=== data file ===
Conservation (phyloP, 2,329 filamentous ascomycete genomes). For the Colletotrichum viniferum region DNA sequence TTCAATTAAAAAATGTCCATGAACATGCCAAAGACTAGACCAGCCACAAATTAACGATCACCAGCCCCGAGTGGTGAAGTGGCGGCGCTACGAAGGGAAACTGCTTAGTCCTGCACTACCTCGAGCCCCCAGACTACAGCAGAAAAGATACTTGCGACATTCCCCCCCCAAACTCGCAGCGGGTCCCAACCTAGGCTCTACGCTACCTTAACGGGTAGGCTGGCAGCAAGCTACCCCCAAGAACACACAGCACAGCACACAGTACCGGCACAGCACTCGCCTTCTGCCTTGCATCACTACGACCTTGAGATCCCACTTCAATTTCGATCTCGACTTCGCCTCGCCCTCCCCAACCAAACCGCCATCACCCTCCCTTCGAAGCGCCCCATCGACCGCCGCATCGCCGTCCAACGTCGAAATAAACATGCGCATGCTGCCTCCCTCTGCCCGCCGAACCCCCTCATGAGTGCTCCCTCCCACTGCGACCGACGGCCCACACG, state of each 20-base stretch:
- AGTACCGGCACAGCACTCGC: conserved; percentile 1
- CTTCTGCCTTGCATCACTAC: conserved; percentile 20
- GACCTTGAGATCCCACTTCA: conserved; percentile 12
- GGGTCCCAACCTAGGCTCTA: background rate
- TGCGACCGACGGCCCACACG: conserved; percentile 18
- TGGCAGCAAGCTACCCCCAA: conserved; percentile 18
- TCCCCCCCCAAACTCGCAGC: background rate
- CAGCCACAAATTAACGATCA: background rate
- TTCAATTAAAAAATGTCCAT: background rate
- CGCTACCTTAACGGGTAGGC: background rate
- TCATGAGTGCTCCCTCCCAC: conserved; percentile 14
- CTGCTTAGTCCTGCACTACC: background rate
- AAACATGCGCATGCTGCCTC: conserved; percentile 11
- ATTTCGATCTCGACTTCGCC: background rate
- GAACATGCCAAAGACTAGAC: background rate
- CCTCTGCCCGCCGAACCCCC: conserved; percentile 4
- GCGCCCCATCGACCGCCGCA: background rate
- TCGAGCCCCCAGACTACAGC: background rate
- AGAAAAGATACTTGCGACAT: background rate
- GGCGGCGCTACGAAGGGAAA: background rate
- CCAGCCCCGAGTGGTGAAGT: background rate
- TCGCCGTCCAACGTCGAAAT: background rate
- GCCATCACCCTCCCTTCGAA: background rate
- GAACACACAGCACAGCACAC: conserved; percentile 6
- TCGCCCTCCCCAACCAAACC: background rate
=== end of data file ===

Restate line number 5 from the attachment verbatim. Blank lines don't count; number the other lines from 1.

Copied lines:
- GGGTCCCAACCTAGGCTCTA: background rate